BWD: What It Is and How It Affects Breast Implant Size

Breast width diameter, or BWD, is arguably the most important consideration in choosing the breast implant that is perfect for you. But what exactly is BWD? How do you measure it? How is it used to determine your breast implant size? We answer these questions and more.

What Is Breast Width Diameter (BWD)?

Breast width diameter (BWD) is the measurement of the base width of your breast. Usually taken by a plastic surgeon with a caliper, this measurement is taken against your breast base at the chest wall. It measures the width of your breast from the cleavage to the outermost edge. Each woman has breasts that are shaped differently—some women have a defined breast base while others do not. Because of this, you may find that surgeons at different consults have different measurements, but usually they will be close to each other. This measurement is taken in centimeters for easy matching to the diameter of breast implants.

Preoperative measures include SSN:N (suprasternal notch to nipple), BW (breast width), BH (breast height), IMD (intermammary distance), and N:IMF (nipple to inframammary fold).

The Importance of Breast Width Diameter (BWD)

Your BWD measurement is important because the natural width of your breast helps your surgeon determine the implant width that will work best for your anatomy. The width of your breast implant is important to the final look of your breasts. Sticking close to your natural measurements is usually what is going to result in the most natural looking augmentation for you. A general rule of thumb is to use an implant that is within 1cm of your natural measurement, but of course this can vary based on your individual anatomy. Natural factors in your anatomy that may change how a surgeon uses your BWD measurement are things like natural symmastia (tenting of the skin between the breasts), Poland’s Syndrome, pectus excavatum, and pectus carinatum.

How BWD Will Affect Your Breast Implant Selection

Let’s use an example to work through how your BWD will affect implant selection for a sample patient. The plastic surgeon measures a patient's BWD to be 12.5cm. During the consultation process, she discussed her desired look and size, even showing photos of the breast shapes she like best. The surgeon recommends sizes for saline and silicone implants. Using the Mentor implant size chart, the surgeon gives her options for implant sizes in a moderate plus and high profile silicone and moderate profile saline. She can then try on sizers to determine the profile and cc size that she prefers on her body.

Sample patient

12.5cm BWD

Mentor mod+ silicone, 300-400cc

12.0-13cm width

3.6-4.0cm projection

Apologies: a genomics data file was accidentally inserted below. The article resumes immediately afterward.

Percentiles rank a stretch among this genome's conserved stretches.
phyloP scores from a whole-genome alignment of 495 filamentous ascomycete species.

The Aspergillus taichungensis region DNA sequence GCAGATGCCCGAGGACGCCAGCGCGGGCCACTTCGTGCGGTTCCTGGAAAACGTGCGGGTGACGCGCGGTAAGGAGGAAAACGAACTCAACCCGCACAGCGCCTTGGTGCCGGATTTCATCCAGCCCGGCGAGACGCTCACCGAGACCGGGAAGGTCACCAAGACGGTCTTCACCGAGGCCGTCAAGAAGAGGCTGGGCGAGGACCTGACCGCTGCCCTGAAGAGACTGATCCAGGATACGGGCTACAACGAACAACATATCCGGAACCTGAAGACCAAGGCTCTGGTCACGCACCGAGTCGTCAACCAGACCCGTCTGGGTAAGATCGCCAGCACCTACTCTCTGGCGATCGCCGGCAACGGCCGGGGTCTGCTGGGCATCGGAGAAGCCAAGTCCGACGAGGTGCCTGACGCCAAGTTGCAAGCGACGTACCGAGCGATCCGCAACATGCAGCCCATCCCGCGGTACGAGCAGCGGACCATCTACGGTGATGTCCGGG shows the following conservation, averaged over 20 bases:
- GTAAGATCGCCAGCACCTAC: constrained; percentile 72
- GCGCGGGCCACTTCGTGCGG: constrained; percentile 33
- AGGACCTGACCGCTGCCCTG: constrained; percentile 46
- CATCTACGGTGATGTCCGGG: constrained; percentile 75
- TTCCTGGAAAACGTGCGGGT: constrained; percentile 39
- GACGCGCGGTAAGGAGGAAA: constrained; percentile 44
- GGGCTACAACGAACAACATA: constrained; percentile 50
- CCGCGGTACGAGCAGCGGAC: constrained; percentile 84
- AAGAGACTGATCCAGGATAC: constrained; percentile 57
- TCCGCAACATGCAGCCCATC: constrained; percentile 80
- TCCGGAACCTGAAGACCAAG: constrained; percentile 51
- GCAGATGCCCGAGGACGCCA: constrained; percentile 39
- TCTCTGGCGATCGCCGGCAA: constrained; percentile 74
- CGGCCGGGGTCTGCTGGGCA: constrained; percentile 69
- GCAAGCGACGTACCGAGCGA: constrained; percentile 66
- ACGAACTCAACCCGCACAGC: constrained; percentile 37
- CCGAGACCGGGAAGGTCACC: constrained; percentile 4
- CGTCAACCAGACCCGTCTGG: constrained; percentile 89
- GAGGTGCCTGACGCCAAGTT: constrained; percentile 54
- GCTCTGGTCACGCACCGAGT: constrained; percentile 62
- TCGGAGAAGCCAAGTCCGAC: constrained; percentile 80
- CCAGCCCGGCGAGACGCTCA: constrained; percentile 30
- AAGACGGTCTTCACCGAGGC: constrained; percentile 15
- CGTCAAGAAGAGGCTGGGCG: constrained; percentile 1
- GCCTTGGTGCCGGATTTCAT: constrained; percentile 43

Mentor HP silicone, 400-500cc

12.3-13.2cm width

5.1-5.4cm projection

Mentor moderate saline, 325-475cc

12.1-13.5cm width

4.3-4.9cm projection

The chart shows that there are a lot of options! Not all of these options will be perfect, but one will be recommended for the result you are looking for based on your anatomy and desired look. As the chart shows, changing profiles from moderate plus to high profile would allow this patient to go as low as 300cc or as high as 500cc implants. This is quite a variable range and will result in a visible size difference between these sizes. The BWD measurement is the guide to help determine the width needed and the cc size options available to each patient. Open discussion between the patient and surgeon is essential in the choice for what profile will result in the desired look.

Choosing a Breast Implant Outside of Your BWD Measurement

What happens if you choose an implant that does not align with your BWD measurement? Choosing too small can result in an implant that does not properly fill the width of the breast, resulting in cleavage that is too wide and unnatural looking. Choosing an implant that is too wide may result in cleavage that is too close, or symmastia. It can also result in breasts that are too wide, pushing farther off the side of the chest wall than the desired look of the patient. In some cases the implant may slide sideways off the chest wall toward the armpit, or lateral displacement. Both of these complications require surgery to repair and, in the case of symmastia correction, it can be quite complicated to fix.

The final complication that may result from an implant that is the wrong width involves the placement of the implants in relation to the nipples. An implant that is too narrow may be placed closer to the cleavage, causing the nipples to point outward. An implant that is too wide may be placed further apart, causing the nipples that point towards each other. Oftentimes switching the implant out for one that better matches the BWD measurement is required to fix this cosmetic complication.

Created November 2016

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